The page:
Zara

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  • Topic: Millard Drexler, A Coruña, Fashion
  • Pages : 5 (1835 words )
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  • Published : January 16, 2013
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ZARA
By John M. Gallaugher

A look inside the innovative techniques of one of the largest fashion retailers

2012
Joshua Crocker
MGMT 3030
12/19/2012
ZARA
By John M. Gallaugher

A look inside the innovative techniques of one of the largest fashion retailers

2012
Joshua Crocker
MGMT 3030
12/19/2012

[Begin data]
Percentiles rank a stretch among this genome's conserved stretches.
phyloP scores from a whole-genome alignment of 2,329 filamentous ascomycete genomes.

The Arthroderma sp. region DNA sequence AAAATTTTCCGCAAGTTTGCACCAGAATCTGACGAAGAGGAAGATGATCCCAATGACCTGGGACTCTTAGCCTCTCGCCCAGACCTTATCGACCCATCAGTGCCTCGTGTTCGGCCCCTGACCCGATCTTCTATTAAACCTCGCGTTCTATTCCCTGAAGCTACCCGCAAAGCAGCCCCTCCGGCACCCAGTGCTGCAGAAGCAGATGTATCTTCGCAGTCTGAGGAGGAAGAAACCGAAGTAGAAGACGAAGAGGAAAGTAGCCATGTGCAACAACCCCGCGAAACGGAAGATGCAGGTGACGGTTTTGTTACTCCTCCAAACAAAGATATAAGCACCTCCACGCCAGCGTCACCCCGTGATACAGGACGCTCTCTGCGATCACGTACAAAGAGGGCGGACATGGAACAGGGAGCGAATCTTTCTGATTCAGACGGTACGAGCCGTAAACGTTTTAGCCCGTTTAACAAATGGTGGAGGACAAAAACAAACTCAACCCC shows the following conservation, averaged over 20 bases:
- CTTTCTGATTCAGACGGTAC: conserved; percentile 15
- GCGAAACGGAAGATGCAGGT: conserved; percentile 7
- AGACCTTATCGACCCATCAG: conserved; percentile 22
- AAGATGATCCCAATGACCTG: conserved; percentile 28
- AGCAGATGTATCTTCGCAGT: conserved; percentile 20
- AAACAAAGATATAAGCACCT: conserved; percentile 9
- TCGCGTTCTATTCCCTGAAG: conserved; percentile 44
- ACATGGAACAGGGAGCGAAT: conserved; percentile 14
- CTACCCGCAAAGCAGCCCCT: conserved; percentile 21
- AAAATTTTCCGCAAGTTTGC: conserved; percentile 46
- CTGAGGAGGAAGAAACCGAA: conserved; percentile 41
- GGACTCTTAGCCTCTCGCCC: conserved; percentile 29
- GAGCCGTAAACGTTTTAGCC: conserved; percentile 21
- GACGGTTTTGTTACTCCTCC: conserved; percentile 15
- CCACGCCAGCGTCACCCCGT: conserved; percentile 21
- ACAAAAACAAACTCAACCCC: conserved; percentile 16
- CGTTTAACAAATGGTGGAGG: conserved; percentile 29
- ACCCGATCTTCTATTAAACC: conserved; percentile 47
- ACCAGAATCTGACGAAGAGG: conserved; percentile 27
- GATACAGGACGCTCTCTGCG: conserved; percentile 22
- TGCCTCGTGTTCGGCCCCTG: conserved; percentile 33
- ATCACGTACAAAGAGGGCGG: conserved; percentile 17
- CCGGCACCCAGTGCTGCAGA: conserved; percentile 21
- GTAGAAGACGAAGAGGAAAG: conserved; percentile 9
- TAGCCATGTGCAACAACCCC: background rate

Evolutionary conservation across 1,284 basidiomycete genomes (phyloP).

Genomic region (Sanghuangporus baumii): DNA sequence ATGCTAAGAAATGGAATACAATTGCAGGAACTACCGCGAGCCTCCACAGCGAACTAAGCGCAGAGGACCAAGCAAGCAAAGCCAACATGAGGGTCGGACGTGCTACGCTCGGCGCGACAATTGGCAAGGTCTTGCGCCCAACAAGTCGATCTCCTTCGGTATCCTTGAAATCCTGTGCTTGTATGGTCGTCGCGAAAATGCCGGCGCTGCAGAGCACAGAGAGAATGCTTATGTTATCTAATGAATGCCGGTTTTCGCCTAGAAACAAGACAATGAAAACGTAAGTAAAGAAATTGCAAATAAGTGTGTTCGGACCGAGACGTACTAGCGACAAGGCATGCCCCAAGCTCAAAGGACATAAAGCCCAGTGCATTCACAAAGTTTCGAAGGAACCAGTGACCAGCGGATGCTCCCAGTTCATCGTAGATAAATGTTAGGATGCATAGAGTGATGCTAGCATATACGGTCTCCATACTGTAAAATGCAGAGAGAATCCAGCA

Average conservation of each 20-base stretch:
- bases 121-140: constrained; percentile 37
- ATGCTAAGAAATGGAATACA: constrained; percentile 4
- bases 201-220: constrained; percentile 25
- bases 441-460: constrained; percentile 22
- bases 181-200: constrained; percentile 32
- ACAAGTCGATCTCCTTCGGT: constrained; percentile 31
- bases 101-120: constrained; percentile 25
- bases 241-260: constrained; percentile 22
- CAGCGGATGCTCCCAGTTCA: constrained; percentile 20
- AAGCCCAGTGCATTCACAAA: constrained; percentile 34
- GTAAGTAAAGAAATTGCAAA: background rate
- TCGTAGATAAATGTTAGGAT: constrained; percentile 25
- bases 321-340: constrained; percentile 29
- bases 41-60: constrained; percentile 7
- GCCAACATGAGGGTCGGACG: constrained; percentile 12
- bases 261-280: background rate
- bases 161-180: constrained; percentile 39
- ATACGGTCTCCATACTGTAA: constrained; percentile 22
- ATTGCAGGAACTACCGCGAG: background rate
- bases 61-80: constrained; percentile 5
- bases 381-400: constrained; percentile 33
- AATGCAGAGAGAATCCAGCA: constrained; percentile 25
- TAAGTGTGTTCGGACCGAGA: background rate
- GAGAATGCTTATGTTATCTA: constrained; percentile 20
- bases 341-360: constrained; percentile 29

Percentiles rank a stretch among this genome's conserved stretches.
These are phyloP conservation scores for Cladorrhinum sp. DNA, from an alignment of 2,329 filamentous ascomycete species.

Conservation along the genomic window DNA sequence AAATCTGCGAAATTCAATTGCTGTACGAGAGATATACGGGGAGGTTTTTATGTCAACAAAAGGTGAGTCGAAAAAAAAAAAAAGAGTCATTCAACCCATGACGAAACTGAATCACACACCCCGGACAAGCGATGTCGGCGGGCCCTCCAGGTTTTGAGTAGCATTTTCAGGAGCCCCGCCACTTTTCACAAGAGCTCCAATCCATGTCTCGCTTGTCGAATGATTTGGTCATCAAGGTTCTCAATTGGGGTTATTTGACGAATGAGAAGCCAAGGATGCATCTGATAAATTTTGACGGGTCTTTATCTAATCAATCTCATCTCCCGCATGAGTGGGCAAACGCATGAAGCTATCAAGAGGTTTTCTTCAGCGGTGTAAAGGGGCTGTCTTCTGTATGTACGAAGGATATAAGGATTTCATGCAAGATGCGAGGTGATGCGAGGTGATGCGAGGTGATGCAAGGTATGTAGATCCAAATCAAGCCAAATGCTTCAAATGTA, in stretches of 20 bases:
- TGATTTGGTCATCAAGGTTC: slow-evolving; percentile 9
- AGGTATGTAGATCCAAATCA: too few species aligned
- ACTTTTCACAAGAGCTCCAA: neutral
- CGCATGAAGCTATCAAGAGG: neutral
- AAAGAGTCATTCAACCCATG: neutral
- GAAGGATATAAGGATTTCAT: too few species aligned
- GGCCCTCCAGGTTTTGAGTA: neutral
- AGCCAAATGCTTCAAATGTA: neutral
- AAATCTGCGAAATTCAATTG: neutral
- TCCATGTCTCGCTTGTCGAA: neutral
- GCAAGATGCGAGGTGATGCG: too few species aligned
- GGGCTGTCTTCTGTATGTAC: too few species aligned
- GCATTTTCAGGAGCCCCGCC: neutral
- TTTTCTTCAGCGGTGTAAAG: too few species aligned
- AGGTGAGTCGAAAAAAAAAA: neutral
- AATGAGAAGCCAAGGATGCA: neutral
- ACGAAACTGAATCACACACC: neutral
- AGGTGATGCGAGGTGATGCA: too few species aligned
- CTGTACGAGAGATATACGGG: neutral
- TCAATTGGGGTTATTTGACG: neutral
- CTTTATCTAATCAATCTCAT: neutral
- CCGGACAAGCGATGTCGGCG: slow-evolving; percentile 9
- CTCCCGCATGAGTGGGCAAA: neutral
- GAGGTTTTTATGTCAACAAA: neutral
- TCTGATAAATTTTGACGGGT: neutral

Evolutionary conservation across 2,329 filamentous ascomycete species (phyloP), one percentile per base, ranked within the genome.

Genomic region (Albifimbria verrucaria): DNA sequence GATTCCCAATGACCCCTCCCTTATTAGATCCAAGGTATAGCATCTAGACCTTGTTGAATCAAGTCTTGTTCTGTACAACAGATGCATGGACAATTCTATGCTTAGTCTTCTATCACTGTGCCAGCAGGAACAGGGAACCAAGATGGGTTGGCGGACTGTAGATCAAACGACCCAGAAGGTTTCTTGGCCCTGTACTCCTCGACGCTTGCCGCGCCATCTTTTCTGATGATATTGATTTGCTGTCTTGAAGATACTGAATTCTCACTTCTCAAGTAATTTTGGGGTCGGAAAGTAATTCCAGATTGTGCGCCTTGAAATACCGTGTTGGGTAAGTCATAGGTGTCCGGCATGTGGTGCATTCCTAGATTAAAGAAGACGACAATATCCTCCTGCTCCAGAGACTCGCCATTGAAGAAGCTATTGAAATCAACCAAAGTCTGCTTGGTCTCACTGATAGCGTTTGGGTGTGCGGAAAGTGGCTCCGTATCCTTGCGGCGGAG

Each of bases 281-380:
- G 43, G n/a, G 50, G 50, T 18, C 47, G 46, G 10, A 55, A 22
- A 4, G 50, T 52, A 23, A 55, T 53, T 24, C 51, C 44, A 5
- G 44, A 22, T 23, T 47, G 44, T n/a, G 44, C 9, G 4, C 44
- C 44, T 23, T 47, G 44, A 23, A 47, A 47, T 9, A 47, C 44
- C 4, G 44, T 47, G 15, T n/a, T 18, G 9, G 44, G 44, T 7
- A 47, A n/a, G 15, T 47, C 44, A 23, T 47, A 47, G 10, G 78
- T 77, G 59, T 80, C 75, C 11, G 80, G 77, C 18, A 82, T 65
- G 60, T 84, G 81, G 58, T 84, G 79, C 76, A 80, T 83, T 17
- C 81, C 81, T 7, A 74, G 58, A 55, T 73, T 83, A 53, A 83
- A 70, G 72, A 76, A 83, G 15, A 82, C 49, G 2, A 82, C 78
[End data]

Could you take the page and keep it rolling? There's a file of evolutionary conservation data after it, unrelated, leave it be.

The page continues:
A Goldman analyst once described this fashion retailer as “Armani at moderate prices” and another suggested that fashions were “Banana Republic” while prices were “Old Navy” (Folpe, 2000). Based on any shopping experience, would this sound like a hoax or too good to be true? Well, this fashion retailer is Zara, a subsidiary of Inditex Corporations located centrally in La Coruna, Spain. And through innovative techniques ranging from little advertisement, no line sales, and the ability to produce most products in-house, Zara has established itself as described by LVHM as ‘the most innovative and devastating retailer in the world’ (Surowicki, 2000). This analysis will look into these innovations and how they are applied to the world of fashion, and more specifically the operations of Zara. When talking about a business in any given industry, any C-level manager will say that their company is about the customer first. That what the customer asks for is what the company will provide for them. Well, it sounds all well and good but how many of these companies have the statistical proof that they are satisfying. By taking a look at the conventional methods of a fashion retailer, we can compare what Zara did right to what the other guy did wrong. Let’s use the example of Gap. During the 90’s, Gap had a great turnover rate from shelf to the consumer. CEO at the time Mickey Drexler, a man known for style, even revolutionized the khaki pant-button down combination as America’s business casual (Gallaugher, 2008). When sales declined in the early 2000’s, Drexler was left with the decision on where Gap would head next. A decision that appeared to be made with no substance, Gap opted to head into the youth market in an attempt to expand. Unfortunately, this direction completely backfired with twenty nine straight months of lost profit and as founder and Chairman Dan Fisher so eloquently put it, “it took us thirty years to get to $1billion in profits and two years to get to nothing” (Sellers, 2003). Gap also was outsourcing the majority of their manufacturing over-seas to maximize profits. This means they were able to enforce different labor laws in these foreign countries which included longer work days and lowered pay. The prime example of Gap’s illegal doings comes from a 2007 video revealing New Delhi children as young as ten years old making clothes in “slave labor conditions” (Cho, 2007). Now, granted they were not the only retailer to act illegally with Nike and Wal-Mart recently indulging in wrong practice. But Zara stands out even more amidst labor law allegations because they simply do not outsource. This analysis will touch base further on the positives/negatives of outsourcing as we turn back towards Zara’s customer satisfaction. Imagine yourself walking into any given clothes retailer and you have a very distinct idea on the articles you wish to purchase. Now imagine a sales associate approaching you with the ‘false’ intent of assisting you with the ‘real’ intent of meeting their daily sales quota. They ask what you’re looking for, and rather than just give you that cardigan sweater, they follow it up with a t-shirt, some jeans, and a funky colored scarf. Any customer who has been pestered by this scenario can agree that this is not a friendly shopping experience. The sales associates at Zara have been trained into a different mold. With price and security tags already included during manufacturing, this allows more time for the sales associates to ask questions to the customers while they shop. Asking them things like: ‘What if that skirt were in a different length?’ or ‘What colors would you like to see?’...
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